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A must read- The Be-Happy attitudes

(Book review) The Be-Happy Attitudes by Dr. Robert Schuller

𝑾𝒉𝒚 𝒔𝒆𝒆𝒌 𝒉𝒂𝒑𝒑𝒊𝒏𝒆𝒔𝒔 𝒐𝒖𝒕𝒔𝒊𝒅𝒆, 𝒘𝒉𝒆𝒏 𝒊𝒕 𝒓𝒆𝒔𝒊𝒅𝒆𝒔 𝒘𝒊𝒕𝒉𝒊𝒏!

 Are you attracted towards materialistic things to keep yourself happy?

📖𝐓𝐡𝐞 𝐁𝐞-𝐇𝐚𝐩𝐩𝐲 𝐀𝐭𝐭𝐢𝐭𝐮𝐝𝐞𝐬 𝐛𝐲 𝐃𝐫.𝐑𝐨𝐛𝐞𝐫𝐭 𝐒𝐜𝐡𝐮𝐥𝐥𝐞𝐫

.

📌𝗔𝗯𝗼𝘂𝘁 𝘁𝗵𝗲 𝗔𝘂𝘁𝗵𝗼𝗿-

Dr.Robert  Schuller was an American Christian televangelist, pastor, motivational speaker, and author. In his five decades of television, Schuller was principally known for the weekly Hour of Power television program.

📌𝗢𝘃𝗲𝗿𝘃𝗶𝗲𝘄-

➡️In a society of quick fixes and instant gratification, it seems true happiness is just around the next bend or our ‘If’ step we take. We tend to attach our ‘If’ steps with materialistic things.

➡️The fact actually is the happiness of the world in cumulative will not offer the wholeness that makes one feel contented or satisfied.

➡️Dr.Schuller shares that this cycle of frustation, regret and disappointment can be overcomed by just 8 simple yet powerful “Be-Happy Attitudes”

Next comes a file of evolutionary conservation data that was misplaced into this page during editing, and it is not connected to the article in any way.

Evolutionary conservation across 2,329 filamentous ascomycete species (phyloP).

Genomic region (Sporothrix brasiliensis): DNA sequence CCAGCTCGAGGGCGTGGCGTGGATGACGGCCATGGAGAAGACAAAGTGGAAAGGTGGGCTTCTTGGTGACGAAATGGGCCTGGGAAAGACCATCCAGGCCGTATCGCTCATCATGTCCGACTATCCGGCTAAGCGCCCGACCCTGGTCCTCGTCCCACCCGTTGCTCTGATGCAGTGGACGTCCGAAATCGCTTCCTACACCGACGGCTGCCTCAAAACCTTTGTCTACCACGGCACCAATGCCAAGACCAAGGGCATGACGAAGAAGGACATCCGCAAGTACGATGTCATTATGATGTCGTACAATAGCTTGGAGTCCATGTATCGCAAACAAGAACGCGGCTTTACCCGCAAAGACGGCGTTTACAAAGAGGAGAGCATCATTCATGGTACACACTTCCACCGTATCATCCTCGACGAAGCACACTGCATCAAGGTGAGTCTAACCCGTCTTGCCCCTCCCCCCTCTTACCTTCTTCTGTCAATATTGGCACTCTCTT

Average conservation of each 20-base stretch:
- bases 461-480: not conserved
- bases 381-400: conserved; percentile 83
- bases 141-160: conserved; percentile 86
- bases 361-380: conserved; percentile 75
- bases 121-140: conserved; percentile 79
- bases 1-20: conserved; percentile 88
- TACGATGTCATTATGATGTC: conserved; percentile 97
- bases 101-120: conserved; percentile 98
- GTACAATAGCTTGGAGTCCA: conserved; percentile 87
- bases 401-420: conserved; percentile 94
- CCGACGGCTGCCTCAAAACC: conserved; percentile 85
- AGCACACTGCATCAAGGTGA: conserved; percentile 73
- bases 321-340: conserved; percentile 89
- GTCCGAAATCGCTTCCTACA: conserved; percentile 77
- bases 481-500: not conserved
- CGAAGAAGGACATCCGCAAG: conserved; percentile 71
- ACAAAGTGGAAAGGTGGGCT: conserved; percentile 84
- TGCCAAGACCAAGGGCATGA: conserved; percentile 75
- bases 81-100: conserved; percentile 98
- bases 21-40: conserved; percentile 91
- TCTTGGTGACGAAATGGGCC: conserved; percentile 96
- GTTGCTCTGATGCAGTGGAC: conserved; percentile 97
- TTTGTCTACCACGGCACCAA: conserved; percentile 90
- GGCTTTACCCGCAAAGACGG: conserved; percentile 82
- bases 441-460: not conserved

➡️Don’t’ ever get trapped into saying “why me, why me?”. There are so many others in much greater needs than ourselves and only when we can look outward towards others can we begin to heal and feel the Grace of God.

➡️Instead of searching around for happiness, just reflect on your inner and you’ll know that the basic root value of one’s soul is happiness that lies within.

📌𝗠𝘆 𝘁𝗮𝗸𝗲 𝗼𝗻 𝘁𝗵𝗲 𝗯𝗼𝗼𝗸-

🌼The book Be-Happy Attitudes basically is a self-help genre that revolves around the Christian literature. 8 positive attitudes are listed within the book, which makes us realise that these are actually our core nature of soul.

🌼The book somewhere made me relate with law of attraction. What we feed our sub-concious mind, what we keep repeating knowingly or unknowingly we are caught within that trap! Thus, think positive and  speak positive, and you will see the change around.

🌼Feed yourself with happiness and never make your happiness dependent on the outside world. You just live once, why ponder over things that make you sad?

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🌞 Looking for a light self help read and want a sort of relaxed vibes with positivity around, this one would be a best pick for you.

Written By – Sonali Sharma

Buy the Book – The Be-Happy Attitudes by Dr. Robert Schuller